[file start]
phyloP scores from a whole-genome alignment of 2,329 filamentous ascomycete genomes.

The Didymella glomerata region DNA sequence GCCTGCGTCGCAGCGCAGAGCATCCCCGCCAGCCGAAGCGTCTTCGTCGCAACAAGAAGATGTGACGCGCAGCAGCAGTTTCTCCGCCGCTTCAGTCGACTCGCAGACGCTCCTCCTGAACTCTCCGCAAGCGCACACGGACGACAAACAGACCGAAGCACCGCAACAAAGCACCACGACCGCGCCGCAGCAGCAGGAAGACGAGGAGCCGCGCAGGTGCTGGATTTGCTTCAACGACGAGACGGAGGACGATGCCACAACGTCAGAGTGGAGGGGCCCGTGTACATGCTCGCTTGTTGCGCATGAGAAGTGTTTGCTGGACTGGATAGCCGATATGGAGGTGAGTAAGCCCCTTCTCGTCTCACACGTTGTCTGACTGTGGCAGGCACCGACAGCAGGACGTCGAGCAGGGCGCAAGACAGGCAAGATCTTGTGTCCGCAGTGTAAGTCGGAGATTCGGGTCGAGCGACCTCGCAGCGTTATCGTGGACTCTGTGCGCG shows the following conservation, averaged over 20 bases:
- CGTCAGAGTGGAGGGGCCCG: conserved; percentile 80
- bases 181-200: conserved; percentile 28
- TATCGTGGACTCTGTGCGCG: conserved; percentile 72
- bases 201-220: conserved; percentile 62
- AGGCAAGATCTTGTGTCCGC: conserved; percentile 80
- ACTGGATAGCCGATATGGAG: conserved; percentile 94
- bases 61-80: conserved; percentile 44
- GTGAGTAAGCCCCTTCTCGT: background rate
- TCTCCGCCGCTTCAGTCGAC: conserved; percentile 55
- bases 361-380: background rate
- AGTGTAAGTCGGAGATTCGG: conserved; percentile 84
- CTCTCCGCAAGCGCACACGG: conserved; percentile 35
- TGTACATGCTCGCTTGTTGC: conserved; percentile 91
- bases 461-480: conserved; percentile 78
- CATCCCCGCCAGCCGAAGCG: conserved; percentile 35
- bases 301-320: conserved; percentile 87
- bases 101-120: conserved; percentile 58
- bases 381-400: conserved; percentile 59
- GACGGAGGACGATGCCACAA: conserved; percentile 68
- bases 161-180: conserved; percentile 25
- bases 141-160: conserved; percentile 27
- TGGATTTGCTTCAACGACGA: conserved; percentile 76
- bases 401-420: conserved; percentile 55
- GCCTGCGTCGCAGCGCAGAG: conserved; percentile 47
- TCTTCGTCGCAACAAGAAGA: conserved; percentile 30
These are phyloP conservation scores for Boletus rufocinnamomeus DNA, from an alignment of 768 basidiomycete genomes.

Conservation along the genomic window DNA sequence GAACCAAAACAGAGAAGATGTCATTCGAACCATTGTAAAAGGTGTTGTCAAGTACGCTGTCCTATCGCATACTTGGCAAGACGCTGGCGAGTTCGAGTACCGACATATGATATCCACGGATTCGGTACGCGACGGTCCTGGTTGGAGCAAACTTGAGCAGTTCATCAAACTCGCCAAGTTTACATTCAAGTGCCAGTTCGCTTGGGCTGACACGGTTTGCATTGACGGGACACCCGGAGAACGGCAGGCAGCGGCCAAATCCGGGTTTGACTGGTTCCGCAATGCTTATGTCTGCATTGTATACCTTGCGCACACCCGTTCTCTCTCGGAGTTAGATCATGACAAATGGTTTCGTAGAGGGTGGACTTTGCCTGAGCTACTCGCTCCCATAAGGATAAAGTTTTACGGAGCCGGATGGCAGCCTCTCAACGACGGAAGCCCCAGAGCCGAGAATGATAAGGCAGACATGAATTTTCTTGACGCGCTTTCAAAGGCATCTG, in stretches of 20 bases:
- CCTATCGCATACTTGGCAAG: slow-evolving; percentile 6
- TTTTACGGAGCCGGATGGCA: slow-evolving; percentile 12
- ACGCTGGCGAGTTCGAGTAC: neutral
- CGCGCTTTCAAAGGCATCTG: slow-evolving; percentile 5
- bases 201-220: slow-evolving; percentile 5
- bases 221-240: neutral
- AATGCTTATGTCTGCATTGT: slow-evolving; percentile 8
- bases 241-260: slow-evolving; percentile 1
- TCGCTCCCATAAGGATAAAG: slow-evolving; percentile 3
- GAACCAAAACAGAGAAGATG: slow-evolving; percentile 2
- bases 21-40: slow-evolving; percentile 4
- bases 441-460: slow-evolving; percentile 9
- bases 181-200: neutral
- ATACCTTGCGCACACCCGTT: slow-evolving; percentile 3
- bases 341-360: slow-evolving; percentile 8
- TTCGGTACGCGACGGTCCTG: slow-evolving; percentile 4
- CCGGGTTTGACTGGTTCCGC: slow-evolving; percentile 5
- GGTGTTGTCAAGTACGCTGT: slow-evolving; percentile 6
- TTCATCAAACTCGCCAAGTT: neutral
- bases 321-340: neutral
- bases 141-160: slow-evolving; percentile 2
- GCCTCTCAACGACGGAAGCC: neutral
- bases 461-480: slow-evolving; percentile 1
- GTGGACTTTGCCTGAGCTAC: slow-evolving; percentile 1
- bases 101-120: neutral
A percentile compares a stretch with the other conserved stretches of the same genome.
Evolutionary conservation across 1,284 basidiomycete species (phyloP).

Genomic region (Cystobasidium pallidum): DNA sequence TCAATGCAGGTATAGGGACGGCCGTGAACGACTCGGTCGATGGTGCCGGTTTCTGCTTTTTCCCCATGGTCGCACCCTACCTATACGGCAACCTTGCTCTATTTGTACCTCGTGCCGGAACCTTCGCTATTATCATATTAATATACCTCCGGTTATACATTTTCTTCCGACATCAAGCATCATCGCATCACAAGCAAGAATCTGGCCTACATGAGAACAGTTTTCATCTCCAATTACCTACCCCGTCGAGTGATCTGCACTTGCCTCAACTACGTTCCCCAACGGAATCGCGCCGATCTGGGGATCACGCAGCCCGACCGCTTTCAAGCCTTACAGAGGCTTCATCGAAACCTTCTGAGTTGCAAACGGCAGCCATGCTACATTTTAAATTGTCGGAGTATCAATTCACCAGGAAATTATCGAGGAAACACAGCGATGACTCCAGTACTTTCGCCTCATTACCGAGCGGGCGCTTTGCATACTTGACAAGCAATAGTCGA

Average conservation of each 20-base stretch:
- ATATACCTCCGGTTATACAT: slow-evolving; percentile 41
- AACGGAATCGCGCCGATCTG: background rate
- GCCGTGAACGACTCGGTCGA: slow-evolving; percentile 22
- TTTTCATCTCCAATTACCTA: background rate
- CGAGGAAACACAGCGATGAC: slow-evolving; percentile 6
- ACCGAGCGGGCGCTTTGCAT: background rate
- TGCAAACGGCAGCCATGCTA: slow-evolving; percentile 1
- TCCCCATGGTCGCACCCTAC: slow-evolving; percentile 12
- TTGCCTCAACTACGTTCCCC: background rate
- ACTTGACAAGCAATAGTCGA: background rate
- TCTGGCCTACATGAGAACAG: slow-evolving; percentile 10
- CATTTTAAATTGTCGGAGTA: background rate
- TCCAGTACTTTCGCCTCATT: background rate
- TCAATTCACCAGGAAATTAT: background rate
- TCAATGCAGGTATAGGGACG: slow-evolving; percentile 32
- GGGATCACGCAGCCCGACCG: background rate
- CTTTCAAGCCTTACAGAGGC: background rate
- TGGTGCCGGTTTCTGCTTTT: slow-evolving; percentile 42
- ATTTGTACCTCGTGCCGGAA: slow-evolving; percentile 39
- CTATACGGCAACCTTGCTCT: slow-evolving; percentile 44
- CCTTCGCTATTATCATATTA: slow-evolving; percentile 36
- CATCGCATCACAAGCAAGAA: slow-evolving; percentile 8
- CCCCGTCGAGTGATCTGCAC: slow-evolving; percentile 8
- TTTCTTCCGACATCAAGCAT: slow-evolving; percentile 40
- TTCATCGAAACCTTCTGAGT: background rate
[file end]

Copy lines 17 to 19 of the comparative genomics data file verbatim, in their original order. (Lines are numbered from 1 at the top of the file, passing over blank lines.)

- CATCCCCGCCAGCCGAAGCG: conserved; percentile 35
- bases 301-320: conserved; percentile 87
- bases 101-120: conserved; percentile 58